Survivors of childhood cancer exposed to cranial radiotherapy are at risk of developing meningiomas later in life, leading to neurologic sequelae and mortality, according to a study published in the Journal of Clinical Oncology.1

The relationship between pediatric exposure to cranial radiotherapy and the subsequent development of meningiomas and related morbidities is not well-understood, making screening guidelines difficult to develop. For this study, researchers reviewed data from 4221 patients included in the Childhood Cancer Survivor Study (CCSS) to determine mortality rates and morbidities associated with the development of meningiomas.

The median age at analysis was 32 years; 169 survivors reported 199 meningiomas among them. Risk factors for subsequent meningiomas included being of a younger age at primary diagnosis, higher exposure to radiation, and being female. Every 5 Gy increased cranial radiotherapy dose carried an increased hazard ratio of 1.12.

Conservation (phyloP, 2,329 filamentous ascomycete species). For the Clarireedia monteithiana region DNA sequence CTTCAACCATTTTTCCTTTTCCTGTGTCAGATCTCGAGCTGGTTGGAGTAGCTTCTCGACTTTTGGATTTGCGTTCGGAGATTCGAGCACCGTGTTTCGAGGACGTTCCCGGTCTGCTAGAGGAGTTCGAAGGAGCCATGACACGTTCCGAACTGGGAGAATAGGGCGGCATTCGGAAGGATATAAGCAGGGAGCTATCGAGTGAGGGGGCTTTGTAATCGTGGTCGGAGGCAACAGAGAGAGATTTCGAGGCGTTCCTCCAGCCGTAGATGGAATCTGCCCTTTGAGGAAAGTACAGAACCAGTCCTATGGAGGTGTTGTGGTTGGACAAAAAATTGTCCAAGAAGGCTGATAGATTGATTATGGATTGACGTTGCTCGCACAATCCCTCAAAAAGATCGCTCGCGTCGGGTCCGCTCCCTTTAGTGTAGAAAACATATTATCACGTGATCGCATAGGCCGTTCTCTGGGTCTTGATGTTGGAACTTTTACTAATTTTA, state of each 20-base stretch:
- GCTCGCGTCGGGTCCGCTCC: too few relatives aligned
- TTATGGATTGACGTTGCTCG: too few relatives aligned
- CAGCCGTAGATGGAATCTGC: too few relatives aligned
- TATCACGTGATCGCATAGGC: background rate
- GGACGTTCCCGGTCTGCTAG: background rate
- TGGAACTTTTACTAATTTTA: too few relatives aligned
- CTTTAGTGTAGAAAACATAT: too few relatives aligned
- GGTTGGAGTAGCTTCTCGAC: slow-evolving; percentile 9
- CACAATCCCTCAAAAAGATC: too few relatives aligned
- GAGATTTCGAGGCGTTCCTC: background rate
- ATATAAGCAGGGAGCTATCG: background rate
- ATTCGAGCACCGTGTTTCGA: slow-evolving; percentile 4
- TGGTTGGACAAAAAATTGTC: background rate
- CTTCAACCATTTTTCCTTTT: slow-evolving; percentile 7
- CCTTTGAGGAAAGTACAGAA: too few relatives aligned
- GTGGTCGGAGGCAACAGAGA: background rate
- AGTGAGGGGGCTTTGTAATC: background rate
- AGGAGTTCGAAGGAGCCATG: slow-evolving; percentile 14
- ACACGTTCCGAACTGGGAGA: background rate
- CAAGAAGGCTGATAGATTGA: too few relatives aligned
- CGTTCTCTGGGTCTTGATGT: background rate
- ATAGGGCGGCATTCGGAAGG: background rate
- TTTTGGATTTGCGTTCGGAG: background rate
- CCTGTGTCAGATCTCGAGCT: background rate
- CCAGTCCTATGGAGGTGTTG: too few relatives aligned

Most patients with subsequent meningiomas had benign cases (97%); the 5-year survival rate was 91%. There were, however, high rates of neurologic sequelae among survivors diagnosed with subsequent meningioma, including “seizures, auditory-vestibular-visual deficits, focal neurologic dysfunction, and severe headaches.”

One-fifth of patients had at least 1 new neurologic sequela 6 months before or after meningioma diagnosis.

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According to this study’s authors, subsequent meningiomas among pediatric cancer survivors lead to increased mortality and a high rate of neurologic sequelae. Effective screening in this population may improve morbidities and mortality.

Reference

  1. Bowers DC, Moskowitz CS, Chou JF, et al. Morbidity and mortality associated with meningioma after cranial radiotherapy: a report from the Childhood Cancer Survivor Study. J Clin Oncol. 2017 Mar 24. doi: 10.1200/JCO.2016.70.1896 [Epub ahead of print]